Somewhere in the misty mountains of the Pacific Nortwest (actually filmed in Germany and Hungary) a giant, gothic castle plays host to a group of American ex-soldiers, committed to mental health treatment for PTSD and a host of other issues but left to roam free and act out their delusions more than anything else. Among them are Captain Billy Cutshaw (Scott Wilson), a once great astronaut who wigged out and lost his shit minutes away from a moon voyage launch, Frankie Reno (Jason Miller) who is recreating Shakespeare plays using all canine actors and a whole team of others with their own set of eccentricities. Together they are a classroom full of clowns who at first appear to be irreversible loonies, but as we know in human beings, that is ever solely the case. Stacy Keach is Colonel Vincent Kane, a distant, disturbed psychiatrist brought into treat them and he uses methods that range from complacent to empathetic to just as bizarre as their behaviour. I’ve just described general plot but that does nothing in imparting the dense, deep and often elusive philosophical ideas this wondrous film has to offer.
Blatty we all know as the author of The Exorcist, and he’s made it very clear that this is the spiritual sequel to that story. It’s a tough film to digest and unpack but infinitely rewarding for a few key reasons: He is adapting his own novel here, and as such we get an unfiltered glimpse of his creative ideas that cuts out all middle men and is the purest form of his work on the page. This was mostly financed by Pepsi of all people, who made a deal with him that if he filmed at least part of it in Hungary (where they had landlocked funds) that there’d be no interference on their part on anyone else’s. This allows a difficult, unconventional but extremely rewarding experience to unfold onscreen. Wilson is brilliant as the spooked astronaut, hiding his true nature behind a barrage of nonsensical banter and getting as down to earth as anyone could in a heartbreaking monologue that outlines exactly why he wouldn’t go to the moon and pinpoints a good portion of humanity’s collective existential dread in the process. Keach is hauntingly detached as Kane, a man obsessed with duality and the nature of good and evil in our world, it’s a tough character to nail down but the arc is secure in his hands. This is one of those ‘like nothing you’ve ever seen before’ films that can actually say it’s earned it. Part psychological thriller, part cerebral mood piece with touches of dark comedy, sympathy for the afflicted and ambition to understand the turmoil and alienation of the human spirit. Absolutely brilliant film.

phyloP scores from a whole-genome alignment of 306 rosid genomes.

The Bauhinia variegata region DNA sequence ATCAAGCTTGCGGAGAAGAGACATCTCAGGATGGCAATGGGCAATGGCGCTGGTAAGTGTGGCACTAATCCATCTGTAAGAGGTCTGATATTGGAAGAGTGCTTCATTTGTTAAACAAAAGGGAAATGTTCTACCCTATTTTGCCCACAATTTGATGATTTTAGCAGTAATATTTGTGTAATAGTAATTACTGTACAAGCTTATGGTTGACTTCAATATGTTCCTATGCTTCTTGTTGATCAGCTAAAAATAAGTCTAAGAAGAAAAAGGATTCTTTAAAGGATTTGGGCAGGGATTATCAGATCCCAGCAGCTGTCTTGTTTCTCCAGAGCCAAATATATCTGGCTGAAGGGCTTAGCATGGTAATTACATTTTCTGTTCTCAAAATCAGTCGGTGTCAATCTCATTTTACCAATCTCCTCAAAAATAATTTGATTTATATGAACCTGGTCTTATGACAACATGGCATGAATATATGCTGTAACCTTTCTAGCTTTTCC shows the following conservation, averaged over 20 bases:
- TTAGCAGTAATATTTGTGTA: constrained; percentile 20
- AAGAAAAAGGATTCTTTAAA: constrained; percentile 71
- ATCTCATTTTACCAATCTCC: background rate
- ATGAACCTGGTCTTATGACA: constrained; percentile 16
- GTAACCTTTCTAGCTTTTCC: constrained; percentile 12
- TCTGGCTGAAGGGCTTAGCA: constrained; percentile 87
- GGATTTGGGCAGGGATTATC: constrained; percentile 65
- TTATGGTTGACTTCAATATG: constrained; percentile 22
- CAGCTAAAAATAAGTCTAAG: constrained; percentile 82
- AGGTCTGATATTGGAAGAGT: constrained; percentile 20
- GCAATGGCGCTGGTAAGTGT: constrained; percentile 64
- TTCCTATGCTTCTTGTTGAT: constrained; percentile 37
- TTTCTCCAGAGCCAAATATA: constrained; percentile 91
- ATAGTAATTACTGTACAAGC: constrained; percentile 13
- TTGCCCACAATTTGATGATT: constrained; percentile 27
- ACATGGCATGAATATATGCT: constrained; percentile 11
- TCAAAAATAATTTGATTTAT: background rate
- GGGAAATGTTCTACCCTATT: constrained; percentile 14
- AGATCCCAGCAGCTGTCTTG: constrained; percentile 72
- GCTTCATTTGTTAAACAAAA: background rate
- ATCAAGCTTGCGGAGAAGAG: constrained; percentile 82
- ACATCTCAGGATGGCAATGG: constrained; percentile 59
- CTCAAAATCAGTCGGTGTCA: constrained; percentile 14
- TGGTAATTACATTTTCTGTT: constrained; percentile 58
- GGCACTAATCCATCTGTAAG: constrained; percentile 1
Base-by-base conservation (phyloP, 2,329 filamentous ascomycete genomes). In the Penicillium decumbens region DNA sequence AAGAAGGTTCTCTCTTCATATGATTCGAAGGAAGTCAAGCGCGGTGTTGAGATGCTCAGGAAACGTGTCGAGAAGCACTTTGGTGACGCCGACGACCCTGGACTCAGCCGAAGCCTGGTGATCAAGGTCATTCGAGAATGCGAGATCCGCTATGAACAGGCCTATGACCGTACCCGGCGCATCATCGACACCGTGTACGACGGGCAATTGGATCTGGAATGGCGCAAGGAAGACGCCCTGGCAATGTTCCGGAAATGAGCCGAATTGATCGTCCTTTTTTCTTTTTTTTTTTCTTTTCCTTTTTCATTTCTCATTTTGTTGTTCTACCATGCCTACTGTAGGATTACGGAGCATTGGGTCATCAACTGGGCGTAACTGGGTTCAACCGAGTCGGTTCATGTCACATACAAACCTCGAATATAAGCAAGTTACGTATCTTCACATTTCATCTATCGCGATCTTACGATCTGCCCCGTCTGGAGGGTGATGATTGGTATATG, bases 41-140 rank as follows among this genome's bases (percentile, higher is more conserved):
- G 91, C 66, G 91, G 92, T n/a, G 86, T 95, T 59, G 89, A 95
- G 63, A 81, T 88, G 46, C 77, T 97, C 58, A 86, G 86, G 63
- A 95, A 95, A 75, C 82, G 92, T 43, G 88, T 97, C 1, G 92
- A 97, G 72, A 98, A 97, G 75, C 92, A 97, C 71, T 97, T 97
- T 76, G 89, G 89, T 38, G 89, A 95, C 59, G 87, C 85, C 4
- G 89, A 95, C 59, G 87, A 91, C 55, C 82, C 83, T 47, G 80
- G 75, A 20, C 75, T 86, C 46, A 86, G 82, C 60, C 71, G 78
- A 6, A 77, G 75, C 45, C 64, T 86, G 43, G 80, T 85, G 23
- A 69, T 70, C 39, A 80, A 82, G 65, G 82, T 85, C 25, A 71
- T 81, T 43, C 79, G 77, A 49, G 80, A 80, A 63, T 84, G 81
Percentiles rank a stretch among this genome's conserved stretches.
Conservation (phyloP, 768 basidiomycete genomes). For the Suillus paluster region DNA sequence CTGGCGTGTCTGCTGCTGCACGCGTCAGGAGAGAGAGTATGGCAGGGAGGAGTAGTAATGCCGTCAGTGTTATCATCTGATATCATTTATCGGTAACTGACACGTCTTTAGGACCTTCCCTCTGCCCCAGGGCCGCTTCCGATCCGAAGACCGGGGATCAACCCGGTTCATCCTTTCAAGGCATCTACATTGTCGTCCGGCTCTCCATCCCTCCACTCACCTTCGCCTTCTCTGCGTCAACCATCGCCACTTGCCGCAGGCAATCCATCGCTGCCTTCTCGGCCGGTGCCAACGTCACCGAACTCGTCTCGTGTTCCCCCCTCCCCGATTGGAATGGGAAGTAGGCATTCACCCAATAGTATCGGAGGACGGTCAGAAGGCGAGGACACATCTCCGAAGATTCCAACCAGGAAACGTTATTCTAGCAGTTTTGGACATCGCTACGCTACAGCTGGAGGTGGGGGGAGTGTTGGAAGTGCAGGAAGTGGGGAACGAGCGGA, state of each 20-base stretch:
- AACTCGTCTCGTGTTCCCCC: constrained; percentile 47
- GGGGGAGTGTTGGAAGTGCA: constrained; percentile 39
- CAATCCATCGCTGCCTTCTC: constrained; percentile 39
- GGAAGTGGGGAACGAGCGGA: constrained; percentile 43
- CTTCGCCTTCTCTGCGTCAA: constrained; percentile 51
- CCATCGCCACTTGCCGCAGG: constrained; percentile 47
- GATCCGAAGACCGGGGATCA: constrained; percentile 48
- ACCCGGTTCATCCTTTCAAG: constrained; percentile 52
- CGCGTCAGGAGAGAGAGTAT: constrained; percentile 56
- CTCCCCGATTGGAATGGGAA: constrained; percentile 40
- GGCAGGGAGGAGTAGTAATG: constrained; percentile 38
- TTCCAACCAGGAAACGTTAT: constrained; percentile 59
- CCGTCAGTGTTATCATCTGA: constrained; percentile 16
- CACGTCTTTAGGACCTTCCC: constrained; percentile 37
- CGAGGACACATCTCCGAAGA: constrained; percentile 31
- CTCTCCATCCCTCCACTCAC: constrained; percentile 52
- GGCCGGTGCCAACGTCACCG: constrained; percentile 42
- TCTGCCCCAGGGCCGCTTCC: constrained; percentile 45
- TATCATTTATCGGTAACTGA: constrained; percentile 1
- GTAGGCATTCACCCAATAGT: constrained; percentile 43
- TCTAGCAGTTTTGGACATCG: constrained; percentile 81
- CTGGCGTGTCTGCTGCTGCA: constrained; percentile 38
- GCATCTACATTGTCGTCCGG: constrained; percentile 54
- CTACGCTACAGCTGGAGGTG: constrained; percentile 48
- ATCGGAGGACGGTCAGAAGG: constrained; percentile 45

◦ I’m pretty sure that Walter Hill’s The Long Riders does something that no film had done before or after, least to that extent: pull off the biggest sibling stunt casting session in history. Based on the rowdy, violent exploits of the James Younger gang in the old west, Hill casts real life brothers as the troupe, a choice which could have been south of silly in any old director’s hands, but works like gold here. James and Stacy Keach play Frank and Jesse James, David Robert and Keith Carradine are the Younger clan, while Randy and a very mean, very young Dennis Quaid fill the boots of the Millers. It’s fairly brilliant, well organized and pays off nicely, especially if you’re a fan of any of these guys, which I am and then some. Now, the film. Most westerns about these hotshot outlaws take a quippy, cavalier standpoint and go for sterling silver charm. Not Hill, a notorious trend shirker and trailblazer whose tactics in casting, music, editing and tone have never followed the Hollywood grain. The film is downbeat, somber and mostly a series of vignettes that topple against each other like dominoes. The gang shuffles from robbery to holdup almost reluctantly, like it’s written in the stars and they have no choice but to commit crimes. They clash royally with the ruthless Pinkerton agency, who cause more than a few casualties on their side. The shootouts here are no sanitized 50’s Lone Ranger fluff, they’re brutal, bloody and amped up to extreme violence, which is always to be expected from Hill. The life of an outlaw is not glamorized here either, a choice rarely, if ever made in the western department. These are hard men resigned to their rough lives, not fast talking hot-doggin prince charmings like insufferable Young Guns type crap. There’s scattershot subplot about the brother’s lives, but mostly the focus is rooted in their exploits and run ins with the law. David Carradine’s Cole Younger has a cool knife fight sequence up against half breed injun Sam Starr (Hill favourite James Remar) over the favour of pretty hooker Pamela Reed. The actors are all gritty and grizzled, from James Keach’s long-faced, Moody Jesse James to Dennis Quaid’s volatile psychopath Ed Miller. Hill’s go to music guru Ry Cooder provides another achingly gorgeous score with echoes of his composition on Southern Comfort a few years later, a melancholic tune stripped bare of any action sequence swells or orchestral hoo-hah. Pretty damn underrated as far as big screen westerns go, with a tone and look that seems somehow far more genuine than many others in the genre.